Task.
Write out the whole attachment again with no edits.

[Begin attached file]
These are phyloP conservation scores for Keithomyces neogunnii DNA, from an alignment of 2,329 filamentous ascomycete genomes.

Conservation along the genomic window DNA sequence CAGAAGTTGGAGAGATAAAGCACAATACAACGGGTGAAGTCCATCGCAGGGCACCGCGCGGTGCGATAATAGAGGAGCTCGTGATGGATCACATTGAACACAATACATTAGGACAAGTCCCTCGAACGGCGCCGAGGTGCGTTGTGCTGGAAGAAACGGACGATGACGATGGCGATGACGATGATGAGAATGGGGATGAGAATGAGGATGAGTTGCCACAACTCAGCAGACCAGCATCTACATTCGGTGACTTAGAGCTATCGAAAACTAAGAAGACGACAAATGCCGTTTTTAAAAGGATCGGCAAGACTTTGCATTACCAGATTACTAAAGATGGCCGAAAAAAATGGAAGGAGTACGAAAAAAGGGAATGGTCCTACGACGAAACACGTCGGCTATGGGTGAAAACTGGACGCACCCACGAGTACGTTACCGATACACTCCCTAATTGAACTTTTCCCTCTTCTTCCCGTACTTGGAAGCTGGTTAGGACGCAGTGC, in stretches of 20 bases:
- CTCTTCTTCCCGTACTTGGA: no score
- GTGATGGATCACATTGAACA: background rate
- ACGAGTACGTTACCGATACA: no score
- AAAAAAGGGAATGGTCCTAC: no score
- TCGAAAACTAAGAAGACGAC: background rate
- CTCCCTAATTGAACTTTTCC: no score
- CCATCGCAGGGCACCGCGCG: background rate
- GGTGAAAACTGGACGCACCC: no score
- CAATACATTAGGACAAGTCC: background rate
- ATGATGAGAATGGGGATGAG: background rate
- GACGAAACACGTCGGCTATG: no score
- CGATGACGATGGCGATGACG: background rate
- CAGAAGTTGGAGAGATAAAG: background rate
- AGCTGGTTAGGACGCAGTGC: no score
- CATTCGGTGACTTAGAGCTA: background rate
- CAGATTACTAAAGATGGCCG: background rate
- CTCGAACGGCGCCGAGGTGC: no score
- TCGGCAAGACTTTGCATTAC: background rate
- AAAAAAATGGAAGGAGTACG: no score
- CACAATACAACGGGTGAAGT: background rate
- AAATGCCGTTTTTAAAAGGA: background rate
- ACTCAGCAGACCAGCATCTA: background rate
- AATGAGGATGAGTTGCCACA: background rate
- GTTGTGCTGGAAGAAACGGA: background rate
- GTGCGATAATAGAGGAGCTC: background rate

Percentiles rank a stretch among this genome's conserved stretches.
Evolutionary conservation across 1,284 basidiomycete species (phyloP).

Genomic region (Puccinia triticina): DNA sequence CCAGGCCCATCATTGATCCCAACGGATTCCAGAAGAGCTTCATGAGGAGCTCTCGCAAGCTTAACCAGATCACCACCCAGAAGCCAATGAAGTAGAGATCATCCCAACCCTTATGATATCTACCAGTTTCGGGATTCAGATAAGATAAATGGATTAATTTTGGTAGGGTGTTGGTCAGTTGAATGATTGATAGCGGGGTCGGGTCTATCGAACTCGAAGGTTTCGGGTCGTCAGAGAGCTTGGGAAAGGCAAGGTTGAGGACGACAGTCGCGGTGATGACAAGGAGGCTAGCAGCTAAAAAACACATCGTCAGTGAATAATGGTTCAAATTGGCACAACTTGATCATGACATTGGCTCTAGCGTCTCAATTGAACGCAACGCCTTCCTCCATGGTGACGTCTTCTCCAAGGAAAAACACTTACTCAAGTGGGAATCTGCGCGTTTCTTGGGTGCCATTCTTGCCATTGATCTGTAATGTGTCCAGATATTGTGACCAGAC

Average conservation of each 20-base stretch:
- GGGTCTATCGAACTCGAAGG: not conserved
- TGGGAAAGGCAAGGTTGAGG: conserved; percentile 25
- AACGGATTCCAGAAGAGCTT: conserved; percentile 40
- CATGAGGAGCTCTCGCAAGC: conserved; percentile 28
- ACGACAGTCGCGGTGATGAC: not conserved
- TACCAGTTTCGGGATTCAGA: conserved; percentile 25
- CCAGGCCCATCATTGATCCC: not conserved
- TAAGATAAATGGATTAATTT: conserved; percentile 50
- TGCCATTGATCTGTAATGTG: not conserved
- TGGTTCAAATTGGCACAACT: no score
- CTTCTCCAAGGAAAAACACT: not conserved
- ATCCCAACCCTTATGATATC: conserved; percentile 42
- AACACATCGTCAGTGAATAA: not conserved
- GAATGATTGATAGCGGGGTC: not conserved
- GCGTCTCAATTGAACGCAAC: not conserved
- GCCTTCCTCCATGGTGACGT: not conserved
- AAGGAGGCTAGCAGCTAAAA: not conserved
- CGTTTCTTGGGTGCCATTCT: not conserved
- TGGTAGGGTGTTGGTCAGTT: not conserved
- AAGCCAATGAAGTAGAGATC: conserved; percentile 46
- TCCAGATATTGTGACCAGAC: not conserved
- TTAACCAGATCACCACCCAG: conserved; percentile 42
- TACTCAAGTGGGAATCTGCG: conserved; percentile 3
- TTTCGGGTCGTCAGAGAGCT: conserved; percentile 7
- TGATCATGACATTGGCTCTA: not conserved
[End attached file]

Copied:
These are phyloP conservation scores for Keithomyces neogunnii DNA, from an alignment of 2,329 filamentous ascomycete genomes.

Conservation along the genomic window DNA sequence CAGAAGTTGGAGAGATAAAGCACAATACAACGGGTGAAGTCCATCGCAGGGCACCGCGCGGTGCGATAATAGAGGAGCTCGTGATGGATCACATTGAACACAATACATTAGGACAAGTCCCTCGAACGGCGCCGAGGTGCGTTGTGCTGGAAGAAACGGACGATGACGATGGCGATGACGATGATGAGAATGGGGATGAGAATGAGGATGAGTTGCCACAACTCAGCAGACCAGCATCTACATTCGGTGACTTAGAGCTATCGAAAACTAAGAAGACGACAAATGCCGTTTTTAAAAGGATCGGCAAGACTTTGCATTACCAGATTACTAAAGATGGCCGAAAAAAATGGAAGGAGTACGAAAAAAGGGAATGGTCCTACGACGAAACACGTCGGCTATGGGTGAAAACTGGACGCACCCACGAGTACGTTACCGATACACTCCCTAATTGAACTTTTCCCTCTTCTTCCCGTACTTGGAAGCTGGTTAGGACGCAGTGC, in stretches of 20 bases:
- CTCTTCTTCCCGTACTTGGA: no score
- GTGATGGATCACATTGAACA: background rate
- ACGAGTACGTTACCGATACA: no score
- AAAAAAGGGAATGGTCCTAC: no score
- TCGAAAACTAAGAAGACGAC: background rate
- CTCCCTAATTGAACTTTTCC: no score
- CCATCGCAGGGCACCGCGCG: background rate
- GGTGAAAACTGGACGCACCC: no score
- CAATACATTAGGACAAGTCC: background rate
- ATGATGAGAATGGGGATGAG: background rate
- GACGAAACACGTCGGCTATG: no score
- CGATGACGATGGCGATGACG: background rate
- CAGAAGTTGGAGAGATAAAG: background rate
- AGCTGGTTAGGACGCAGTGC: no score
- CATTCGGTGACTTAGAGCTA: background rate
- CAGATTACTAAAGATGGCCG: background rate
- CTCGAACGGCGCCGAGGTGC: no score
- TCGGCAAGACTTTGCATTAC: background rate
- AAAAAAATGGAAGGAGTACG: no score
- CACAATACAACGGGTGAAGT: background rate
- AAATGCCGTTTTTAAAAGGA: background rate
- ACTCAGCAGACCAGCATCTA: background rate
- AATGAGGATGAGTTGCCACA: background rate
- GTTGTGCTGGAAGAAACGGA: background rate
- GTGCGATAATAGAGGAGCTC: background rate

Percentiles rank a stretch among this genome's conserved stretches.
Evolutionary conservation across 1,284 basidiomycete species (phyloP).

Genomic region (Puccinia triticina): DNA sequence CCAGGCCCATCATTGATCCCAACGGATTCCAGAAGAGCTTCATGAGGAGCTCTCGCAAGCTTAACCAGATCACCACCCAGAAGCCAATGAAGTAGAGATCATCCCAACCCTTATGATATCTACCAGTTTCGGGATTCAGATAAGATAAATGGATTAATTTTGGTAGGGTGTTGGTCAGTTGAATGATTGATAGCGGGGTCGGGTCTATCGAACTCGAAGGTTTCGGGTCGTCAGAGAGCTTGGGAAAGGCAAGGTTGAGGACGACAGTCGCGGTGATGACAAGGAGGCTAGCAGCTAAAAAACACATCGTCAGTGAATAATGGTTCAAATTGGCACAACTTGATCATGACATTGGCTCTAGCGTCTCAATTGAACGCAACGCCTTCCTCCATGGTGACGTCTTCTCCAAGGAAAAACACTTACTCAAGTGGGAATCTGCGCGTTTCTTGGGTGCCATTCTTGCCATTGATCTGTAATGTGTCCAGATATTGTGACCAGAC

Average conservation of each 20-base stretch:
- GGGTCTATCGAACTCGAAGG: not conserved
- TGGGAAAGGCAAGGTTGAGG: conserved; percentile 25
- AACGGATTCCAGAAGAGCTT: conserved; percentile 40
- CATGAGGAGCTCTCGCAAGC: conserved; percentile 28
- ACGACAGTCGCGGTGATGAC: not conserved
- TACCAGTTTCGGGATTCAGA: conserved; percentile 25
- CCAGGCCCATCATTGATCCC: not conserved
- TAAGATAAATGGATTAATTT: conserved; percentile 50
- TGCCATTGATCTGTAATGTG: not conserved
- TGGTTCAAATTGGCACAACT: no score
- CTTCTCCAAGGAAAAACACT: not conserved
- ATCCCAACCCTTATGATATC: conserved; percentile 42
- AACACATCGTCAGTGAATAA: not conserved
- GAATGATTGATAGCGGGGTC: not conserved
- GCGTCTCAATTGAACGCAAC: not conserved
- GCCTTCCTCCATGGTGACGT: not conserved
- AAGGAGGCTAGCAGCTAAAA: not conserved
- CGTTTCTTGGGTGCCATTCT: not conserved
- TGGTAGGGTGTTGGTCAGTT: not conserved
- AAGCCAATGAAGTAGAGATC: conserved; percentile 46
- TCCAGATATTGTGACCAGAC: not conserved
- TTAACCAGATCACCACCCAG: conserved; percentile 42
- TACTCAAGTGGGAATCTGCG: conserved; percentile 3
- TTTCGGGTCGTCAGAGAGCT: conserved; percentile 7
- TGATCATGACATTGGCTCTA: not conserved